Here are some cool books that we own that you might like to own (or loan) too.
You Choose by Nick Sharratt and Pippa Goodhart. Really cool because you don't have to read much! Great pictures to discuss, wonder about, imagine about, create little narratives about - you choose.
More and More Rabbits by Nicholas Allan. Very funny, but really nice. I love how "they loved each and every one" of their babies, whether planned or unplanned! And I love what happens after Mr and Mrs Tail grow lonely after the children grow up and go away.
Anything by Lynley Dodd. Surely New Zealand's pre-eminent poet.
Where is the Green Sheep? by Mem Fox and Judy Horacek. Its genius is in its simplicity. Engaging - and Orla can read it to me already!!!
Zaza's Baby Brother by Lucy Cousins (who also does Maisy). What distinguishes this book from all the other "new baby arrives" books is its illustrations. I love how the Granny zebra has grey stripes! And with just one line under the eye, Lucy makes the mother zebra look realistically post-natal.
Traction Man is Here and Biscuit Bear by Mini Grey. Inventive, original and great art work. It's the details in the pictures that I love. In Biscuit Bear, a blindfolded biscuit stands facing certain doom while others flee shrieking, its body language saying "what? what's the big deal?". I don't have Traction Man in front of me, but my favourite is the bit where it reads (and I might have remembered the exact wording incorrectly) "Oh how lovely! An all-in-one knitted green romper suit and matching bonnet!". And the look of horror on the sister's face as she unwraps the pink socks with bows is priceless!
Which New Zealand Spider by Andrew Crowe. There's a whole series of these books - we own the spider one but would love to own any of them. A fantastic resource for curious people of any age.
The Baby's Catalogue by Janet and Allan Ahlberg. Full of things of much interest to babies, and things for bigger kids to spot. My favourite page is the one on accidents. Another priceless look on big sister's face as the wet patch left on her lap by little sister is revealed. (Actually the look on the baby's face is probably better!). And the keys being casually dangled over the drain by the toddler.... The final illustration, after all the babies have gone to bed, is of a father with shadows under his eyes walking up and down in his pyjamas, small daughter flailing in his arms.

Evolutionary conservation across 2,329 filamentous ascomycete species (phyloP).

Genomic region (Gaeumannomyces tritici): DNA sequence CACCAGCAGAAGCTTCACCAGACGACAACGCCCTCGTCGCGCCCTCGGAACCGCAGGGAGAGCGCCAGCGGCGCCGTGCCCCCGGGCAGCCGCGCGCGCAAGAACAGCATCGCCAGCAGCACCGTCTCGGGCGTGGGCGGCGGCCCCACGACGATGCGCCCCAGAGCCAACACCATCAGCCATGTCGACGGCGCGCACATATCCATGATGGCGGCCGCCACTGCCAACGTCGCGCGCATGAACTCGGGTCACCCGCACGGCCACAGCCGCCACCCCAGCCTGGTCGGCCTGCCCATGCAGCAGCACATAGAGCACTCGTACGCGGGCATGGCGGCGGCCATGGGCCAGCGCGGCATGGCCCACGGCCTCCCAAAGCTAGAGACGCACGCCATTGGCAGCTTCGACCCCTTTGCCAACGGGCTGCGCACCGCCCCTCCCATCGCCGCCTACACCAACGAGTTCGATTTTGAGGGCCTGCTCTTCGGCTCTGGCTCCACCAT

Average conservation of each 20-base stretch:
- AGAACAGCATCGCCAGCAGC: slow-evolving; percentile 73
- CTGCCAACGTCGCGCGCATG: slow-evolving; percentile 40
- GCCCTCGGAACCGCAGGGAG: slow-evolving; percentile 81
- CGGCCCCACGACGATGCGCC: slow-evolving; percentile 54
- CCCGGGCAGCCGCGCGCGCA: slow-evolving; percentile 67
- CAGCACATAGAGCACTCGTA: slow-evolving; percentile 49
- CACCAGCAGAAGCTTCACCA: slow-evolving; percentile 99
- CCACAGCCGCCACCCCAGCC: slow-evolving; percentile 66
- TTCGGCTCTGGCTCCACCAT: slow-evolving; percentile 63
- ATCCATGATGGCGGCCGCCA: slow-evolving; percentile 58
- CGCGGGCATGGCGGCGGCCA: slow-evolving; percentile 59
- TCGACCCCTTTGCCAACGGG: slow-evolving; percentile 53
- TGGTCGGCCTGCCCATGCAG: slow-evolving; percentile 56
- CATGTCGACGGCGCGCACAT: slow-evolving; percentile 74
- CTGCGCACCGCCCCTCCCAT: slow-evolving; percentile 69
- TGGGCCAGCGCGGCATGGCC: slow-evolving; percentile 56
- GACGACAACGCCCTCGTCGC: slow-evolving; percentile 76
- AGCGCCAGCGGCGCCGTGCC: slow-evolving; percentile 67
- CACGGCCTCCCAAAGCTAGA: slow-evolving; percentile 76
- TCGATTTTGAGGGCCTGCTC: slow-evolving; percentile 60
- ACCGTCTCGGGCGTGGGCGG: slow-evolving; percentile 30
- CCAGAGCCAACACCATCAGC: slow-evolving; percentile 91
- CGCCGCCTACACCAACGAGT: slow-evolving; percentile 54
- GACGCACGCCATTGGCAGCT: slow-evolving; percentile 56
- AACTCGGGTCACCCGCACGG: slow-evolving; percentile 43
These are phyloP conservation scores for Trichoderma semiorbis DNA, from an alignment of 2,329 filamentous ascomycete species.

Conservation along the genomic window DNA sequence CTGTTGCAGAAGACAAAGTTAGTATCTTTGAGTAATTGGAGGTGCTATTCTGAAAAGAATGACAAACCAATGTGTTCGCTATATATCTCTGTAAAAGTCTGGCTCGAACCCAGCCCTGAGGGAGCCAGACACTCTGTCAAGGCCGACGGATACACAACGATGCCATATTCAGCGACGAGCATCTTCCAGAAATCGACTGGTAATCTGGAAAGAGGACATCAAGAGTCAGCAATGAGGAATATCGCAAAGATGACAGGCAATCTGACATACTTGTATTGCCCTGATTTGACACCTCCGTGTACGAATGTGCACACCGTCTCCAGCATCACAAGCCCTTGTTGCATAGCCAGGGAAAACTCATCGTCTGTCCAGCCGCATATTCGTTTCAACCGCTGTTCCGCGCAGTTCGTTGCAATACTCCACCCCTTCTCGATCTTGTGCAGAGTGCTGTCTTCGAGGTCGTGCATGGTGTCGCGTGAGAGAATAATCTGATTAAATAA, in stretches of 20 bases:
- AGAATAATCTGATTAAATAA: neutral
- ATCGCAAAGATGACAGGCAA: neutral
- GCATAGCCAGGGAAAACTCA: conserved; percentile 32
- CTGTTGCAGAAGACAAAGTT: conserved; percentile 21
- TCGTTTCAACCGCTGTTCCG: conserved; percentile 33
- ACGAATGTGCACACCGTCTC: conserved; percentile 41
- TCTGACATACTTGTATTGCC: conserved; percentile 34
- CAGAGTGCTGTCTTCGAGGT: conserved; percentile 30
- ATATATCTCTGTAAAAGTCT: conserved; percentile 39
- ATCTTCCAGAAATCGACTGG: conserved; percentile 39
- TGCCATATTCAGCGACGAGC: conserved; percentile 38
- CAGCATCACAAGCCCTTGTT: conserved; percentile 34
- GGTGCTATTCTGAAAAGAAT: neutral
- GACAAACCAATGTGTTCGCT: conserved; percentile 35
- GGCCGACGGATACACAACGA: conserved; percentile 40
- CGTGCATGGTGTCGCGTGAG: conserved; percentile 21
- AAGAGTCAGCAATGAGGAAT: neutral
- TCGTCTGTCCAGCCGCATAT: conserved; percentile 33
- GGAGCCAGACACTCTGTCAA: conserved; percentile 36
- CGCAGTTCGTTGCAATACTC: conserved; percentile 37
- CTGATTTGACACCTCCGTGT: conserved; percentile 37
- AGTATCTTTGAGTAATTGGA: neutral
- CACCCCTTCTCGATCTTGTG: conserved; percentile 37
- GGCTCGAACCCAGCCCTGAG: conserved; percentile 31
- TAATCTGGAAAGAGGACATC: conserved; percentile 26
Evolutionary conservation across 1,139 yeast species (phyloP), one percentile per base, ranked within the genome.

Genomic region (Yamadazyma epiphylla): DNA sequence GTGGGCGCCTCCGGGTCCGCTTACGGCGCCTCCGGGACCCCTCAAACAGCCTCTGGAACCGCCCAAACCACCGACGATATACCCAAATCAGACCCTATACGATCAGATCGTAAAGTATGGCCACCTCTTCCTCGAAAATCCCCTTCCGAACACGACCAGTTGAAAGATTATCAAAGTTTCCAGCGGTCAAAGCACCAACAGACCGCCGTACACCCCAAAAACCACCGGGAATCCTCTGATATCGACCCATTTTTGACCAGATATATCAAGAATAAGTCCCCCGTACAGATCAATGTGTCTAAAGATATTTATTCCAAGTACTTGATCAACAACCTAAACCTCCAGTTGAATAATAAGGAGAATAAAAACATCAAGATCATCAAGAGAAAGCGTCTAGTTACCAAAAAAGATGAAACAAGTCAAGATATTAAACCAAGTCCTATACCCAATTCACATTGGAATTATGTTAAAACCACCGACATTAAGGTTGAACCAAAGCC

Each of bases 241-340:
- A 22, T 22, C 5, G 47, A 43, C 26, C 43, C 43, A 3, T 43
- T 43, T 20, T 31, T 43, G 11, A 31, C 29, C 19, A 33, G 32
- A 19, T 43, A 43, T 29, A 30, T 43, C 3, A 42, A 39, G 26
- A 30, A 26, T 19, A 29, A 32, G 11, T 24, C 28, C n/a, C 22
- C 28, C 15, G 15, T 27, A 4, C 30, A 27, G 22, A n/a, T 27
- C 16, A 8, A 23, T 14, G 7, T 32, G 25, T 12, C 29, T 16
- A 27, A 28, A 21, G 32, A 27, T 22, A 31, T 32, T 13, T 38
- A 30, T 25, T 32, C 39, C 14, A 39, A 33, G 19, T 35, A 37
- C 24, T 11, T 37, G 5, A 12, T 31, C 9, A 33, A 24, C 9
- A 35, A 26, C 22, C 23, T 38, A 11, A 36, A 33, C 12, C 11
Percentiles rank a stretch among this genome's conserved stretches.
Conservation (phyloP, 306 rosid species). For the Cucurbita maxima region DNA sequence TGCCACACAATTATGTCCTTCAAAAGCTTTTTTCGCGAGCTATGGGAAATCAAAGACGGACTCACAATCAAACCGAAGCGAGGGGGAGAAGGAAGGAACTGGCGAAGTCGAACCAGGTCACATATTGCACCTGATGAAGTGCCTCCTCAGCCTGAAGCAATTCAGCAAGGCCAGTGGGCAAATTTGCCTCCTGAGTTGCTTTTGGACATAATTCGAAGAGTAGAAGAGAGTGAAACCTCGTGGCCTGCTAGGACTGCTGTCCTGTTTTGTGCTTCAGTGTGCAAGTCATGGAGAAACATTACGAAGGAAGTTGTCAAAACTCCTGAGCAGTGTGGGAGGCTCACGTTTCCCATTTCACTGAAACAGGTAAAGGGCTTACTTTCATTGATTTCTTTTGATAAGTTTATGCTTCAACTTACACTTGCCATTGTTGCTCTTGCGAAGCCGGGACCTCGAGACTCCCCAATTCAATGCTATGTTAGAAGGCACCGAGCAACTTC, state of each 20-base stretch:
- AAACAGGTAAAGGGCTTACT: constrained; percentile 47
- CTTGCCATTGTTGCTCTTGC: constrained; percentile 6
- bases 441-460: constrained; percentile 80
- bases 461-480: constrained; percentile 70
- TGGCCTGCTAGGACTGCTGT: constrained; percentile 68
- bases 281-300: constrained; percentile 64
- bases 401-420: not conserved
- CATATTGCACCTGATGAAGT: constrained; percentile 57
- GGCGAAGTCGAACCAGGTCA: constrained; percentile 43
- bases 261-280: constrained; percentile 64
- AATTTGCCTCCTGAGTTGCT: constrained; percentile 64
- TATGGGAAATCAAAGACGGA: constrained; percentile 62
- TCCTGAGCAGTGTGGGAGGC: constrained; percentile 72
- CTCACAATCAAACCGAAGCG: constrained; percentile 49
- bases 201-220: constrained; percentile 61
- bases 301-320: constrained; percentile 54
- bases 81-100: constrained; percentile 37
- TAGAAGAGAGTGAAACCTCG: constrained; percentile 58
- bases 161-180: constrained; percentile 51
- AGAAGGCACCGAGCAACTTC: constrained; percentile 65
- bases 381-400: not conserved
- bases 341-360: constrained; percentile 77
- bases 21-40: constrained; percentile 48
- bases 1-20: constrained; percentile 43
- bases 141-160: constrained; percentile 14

Orange Pear Apple Bear by Emily Gravett. Another book that charms with its simplicity. Young children learn the words by heart and love to repeat it - older children realise they know it and they really, truly can read the words too.
I finally got around to reading Raising Boys by Steve Biddulph. I’d been interested in this book for a while, partly because it is quite well known, partly because I, well, have boys, and partly because of an intriguing snippet I remember reading some place, some time ago.
That snippet was something like:
"There is actually very little evidence for the surge in testosterone that many believe occurs in four year old boys, but which has been popularized by the writings of Steve Biddulph".
I tucked that away in my memory banks thinking that I must read some more about that sometime.
I kept hearing about this 4 year old testosterone thing. It always seemed to be either anecdote ("Oh yes, boy did I notice that! He is so ready for school!) or in a book that would reference.....Steve Biddulph.
Finally last week I came to the bit about 4 year old testosterone levels in Raising Boys and....no references! (Very little is referenced in the book - it's written in a non-sciency accessible way).